Dynamic Properties of Geologic Specimens Subjected to Split-Hopkinson Pressure Bar Compression Testing at the University of Kentucky
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Advances in materials science have shown that material behavior varies according to the rate of load application (strain-rate sensitivity). With regards to compressive strength, materials have been observed to exhibit a strengthening, weakening, or negligible response to increasing strain-rates (Zhang and Zhao in Rock Mech Rock Eng 47(4):1411–1478, 2014). Practical experimentation to ascertain these responses has been carried out for over a century, based on the fundamental equipment design pioneered by John Hopkinson in 1872 and modified by Kolsky in 1949. A contemporary Split-Hopkinson Pressure Bar (SHPB) has been constructed at the University of Kentucky (UKY) to research the dynamic properties of various geologic materials for mining and civil engineering applications. Geologic samples are of an inconsistent nature due to inherent discontinuities and large grain size. To ensure test specimens are of adequate size to reflect this inconsistent nature, the SHPB at the UKY has been constructed with component bars of 2 in. (5.08 cm) diameter. Prior publications have discussed various considerations associated with the testing procedure and data processing of this SHPB (dispersion correction, pulse shaping, etc.) (Silva and Lamont 2017). This publication presents the results of materials testing with this SHPB. Three materials were selected: Bedford (Indiana) Limestone, Berea (Ohio) Sandstone, and Aluminum 6061-T6. Two of these are common aggregates found in the mining and construction industries, while the third is an aluminum variant often encountered in industrial applications. Dynamic compression testing of these materials at various strain rates was carried out, and the results are included. Static test results have been included for comparison, and the testing and data analysis procedure are discussed in detail.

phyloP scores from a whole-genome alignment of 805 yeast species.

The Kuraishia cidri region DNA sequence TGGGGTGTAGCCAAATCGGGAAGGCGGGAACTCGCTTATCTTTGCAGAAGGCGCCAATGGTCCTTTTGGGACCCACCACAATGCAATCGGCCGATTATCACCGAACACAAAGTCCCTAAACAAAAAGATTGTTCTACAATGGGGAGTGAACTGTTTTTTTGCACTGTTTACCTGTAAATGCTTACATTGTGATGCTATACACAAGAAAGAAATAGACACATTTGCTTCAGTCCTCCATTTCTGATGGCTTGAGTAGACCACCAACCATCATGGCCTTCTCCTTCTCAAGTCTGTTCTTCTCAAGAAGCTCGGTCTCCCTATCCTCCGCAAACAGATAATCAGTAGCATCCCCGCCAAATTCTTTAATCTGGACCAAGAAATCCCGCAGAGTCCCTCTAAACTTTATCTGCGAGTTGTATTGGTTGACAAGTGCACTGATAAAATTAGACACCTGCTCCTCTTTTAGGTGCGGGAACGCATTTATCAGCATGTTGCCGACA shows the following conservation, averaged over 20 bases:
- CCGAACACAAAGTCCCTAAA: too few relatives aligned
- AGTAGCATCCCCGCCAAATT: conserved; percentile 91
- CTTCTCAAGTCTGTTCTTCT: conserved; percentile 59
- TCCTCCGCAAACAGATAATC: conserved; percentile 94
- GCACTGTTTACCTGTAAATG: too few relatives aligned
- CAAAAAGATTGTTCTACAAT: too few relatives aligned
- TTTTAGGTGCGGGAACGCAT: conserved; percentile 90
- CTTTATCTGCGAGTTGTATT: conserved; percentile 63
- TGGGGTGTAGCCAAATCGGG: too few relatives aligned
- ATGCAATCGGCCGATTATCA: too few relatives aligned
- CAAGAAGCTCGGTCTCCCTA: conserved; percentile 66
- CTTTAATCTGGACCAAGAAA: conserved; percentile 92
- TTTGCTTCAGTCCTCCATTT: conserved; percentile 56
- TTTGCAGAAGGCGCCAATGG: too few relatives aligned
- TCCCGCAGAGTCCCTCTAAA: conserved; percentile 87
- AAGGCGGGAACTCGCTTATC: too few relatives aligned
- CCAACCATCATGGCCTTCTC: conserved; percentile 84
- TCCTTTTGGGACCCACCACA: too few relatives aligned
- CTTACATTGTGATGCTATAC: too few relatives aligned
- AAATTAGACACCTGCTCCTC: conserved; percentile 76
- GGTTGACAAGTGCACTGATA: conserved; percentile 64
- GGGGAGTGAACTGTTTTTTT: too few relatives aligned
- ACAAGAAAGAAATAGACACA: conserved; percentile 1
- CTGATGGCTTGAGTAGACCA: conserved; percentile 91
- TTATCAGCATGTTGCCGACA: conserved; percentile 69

KeywordsHopkinson bar Compression testing Dynamic properties Geologic samples Strain response
This research was internally funded by the University of Kentucky’s Explosives Research Team.
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